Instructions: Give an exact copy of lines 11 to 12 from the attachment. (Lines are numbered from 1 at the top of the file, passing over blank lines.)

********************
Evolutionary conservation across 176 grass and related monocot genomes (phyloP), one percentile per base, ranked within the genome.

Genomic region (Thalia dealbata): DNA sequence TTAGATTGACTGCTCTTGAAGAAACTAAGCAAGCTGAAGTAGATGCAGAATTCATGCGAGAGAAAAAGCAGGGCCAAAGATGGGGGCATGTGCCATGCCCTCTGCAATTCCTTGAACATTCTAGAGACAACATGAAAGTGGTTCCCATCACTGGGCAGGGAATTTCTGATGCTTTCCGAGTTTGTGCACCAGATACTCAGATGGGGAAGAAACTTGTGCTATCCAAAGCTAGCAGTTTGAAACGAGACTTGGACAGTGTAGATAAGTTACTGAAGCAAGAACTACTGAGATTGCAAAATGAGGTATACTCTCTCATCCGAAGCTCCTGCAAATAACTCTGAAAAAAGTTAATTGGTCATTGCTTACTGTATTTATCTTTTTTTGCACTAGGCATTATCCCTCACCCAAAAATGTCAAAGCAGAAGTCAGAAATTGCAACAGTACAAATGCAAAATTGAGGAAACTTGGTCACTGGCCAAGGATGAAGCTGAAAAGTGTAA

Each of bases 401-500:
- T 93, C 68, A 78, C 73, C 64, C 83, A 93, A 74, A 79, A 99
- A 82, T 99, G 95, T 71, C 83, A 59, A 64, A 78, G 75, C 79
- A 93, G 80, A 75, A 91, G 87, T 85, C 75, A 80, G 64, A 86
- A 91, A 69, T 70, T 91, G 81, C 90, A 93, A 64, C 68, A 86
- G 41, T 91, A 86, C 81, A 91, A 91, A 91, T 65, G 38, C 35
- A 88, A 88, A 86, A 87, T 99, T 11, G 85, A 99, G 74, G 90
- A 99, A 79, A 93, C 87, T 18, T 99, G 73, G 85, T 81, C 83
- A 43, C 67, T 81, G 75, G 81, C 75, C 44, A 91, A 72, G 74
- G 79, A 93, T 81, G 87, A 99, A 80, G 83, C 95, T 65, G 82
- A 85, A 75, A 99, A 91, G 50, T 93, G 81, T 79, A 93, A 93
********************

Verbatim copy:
- A 43, C 67, T 81, G 75, G 81, C 75, C 44, A 91, A 72, G 74
- G 79, A 93, T 81, G 87, A 99, A 80, G 83, C 95, T 65, G 82